The Effect of Apical Positive and Negative Pressure Irrigation Methods on Postoperative Pain in Mandibular Molar Teeth with Symptomatic Irreversible Pulpitis: A Randomized Clinical Trial

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Abstract

Introduction:

This study compared the effect of conventional needle irrigation (positive pressure) and the EndoVac system (Discus Dental, Culver City, CA) (negative pressure) on postoperative pain in mandibular molar teeth with symptomatic irreversible pulpitis.

Methods:

One hundred sixteen patients with symptomatic irreversible pulpitis were selected. Teeth were randomly assigned to 2 groups according to the irrigation methods performed during root canal preparation. In group 1, root canal irrigation was performed using a syringe and a 31-G side-port needle (NaviTip; Ultradent, South Jordan, UT). In group 2, the EndoVac system was used for irrigation. Teeth were then obturated with gutta-percha and a resin-based sealer using the cold lateral compaction technique. The presence of postoperative pain was assessed after 6, 24, 48, and 72 hours and 1 week.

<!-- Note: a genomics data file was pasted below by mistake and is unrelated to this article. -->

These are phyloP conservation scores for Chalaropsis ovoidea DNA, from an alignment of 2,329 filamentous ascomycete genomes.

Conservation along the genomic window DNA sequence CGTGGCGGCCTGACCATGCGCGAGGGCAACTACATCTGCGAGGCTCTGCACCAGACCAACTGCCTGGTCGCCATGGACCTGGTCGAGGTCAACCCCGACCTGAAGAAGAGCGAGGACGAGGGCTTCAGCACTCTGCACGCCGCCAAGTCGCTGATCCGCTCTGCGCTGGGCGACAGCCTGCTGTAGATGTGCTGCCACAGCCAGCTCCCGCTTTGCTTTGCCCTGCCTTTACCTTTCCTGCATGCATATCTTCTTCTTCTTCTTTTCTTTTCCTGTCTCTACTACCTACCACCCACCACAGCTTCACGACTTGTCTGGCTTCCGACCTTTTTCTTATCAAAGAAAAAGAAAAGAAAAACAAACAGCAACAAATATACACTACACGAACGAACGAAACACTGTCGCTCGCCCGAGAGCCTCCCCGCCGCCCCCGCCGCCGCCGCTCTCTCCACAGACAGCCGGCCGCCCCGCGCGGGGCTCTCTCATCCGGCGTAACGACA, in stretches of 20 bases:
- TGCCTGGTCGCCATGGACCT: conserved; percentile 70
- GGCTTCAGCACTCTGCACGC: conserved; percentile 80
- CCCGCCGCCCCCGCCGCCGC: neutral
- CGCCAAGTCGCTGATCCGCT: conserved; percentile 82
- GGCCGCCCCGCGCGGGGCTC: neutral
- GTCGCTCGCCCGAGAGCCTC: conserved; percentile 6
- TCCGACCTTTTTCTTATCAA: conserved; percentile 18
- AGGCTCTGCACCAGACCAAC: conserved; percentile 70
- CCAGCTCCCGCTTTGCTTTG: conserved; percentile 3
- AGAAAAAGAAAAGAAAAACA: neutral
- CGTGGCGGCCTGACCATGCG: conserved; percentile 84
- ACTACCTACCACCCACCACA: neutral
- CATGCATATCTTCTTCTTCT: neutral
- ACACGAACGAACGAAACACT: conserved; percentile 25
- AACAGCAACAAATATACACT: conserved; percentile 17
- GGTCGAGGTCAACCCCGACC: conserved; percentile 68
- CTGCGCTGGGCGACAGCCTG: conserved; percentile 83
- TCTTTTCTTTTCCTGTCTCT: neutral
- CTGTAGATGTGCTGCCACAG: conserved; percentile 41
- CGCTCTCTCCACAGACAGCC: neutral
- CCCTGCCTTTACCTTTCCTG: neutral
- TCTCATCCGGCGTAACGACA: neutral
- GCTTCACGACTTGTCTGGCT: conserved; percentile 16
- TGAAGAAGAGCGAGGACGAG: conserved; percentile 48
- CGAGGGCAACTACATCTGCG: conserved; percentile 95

Results:

At 6-, 24-, and 48-hour time intervals, group 1 patients reported more intense postoperative pain than patients in group 2 (P < .05). There was no significant difference between the 2 groups at the other time intervals (P > .05), and in both groups the intensity of postoperative pain decreased over time.

Conclusions:

Apical positive pressure irrigation caused greater postoperative pain after endodontic therapy of mandibular molar teeth with symptomatic irreversible pulpitis compared with the apical negative pressure irrigation system.

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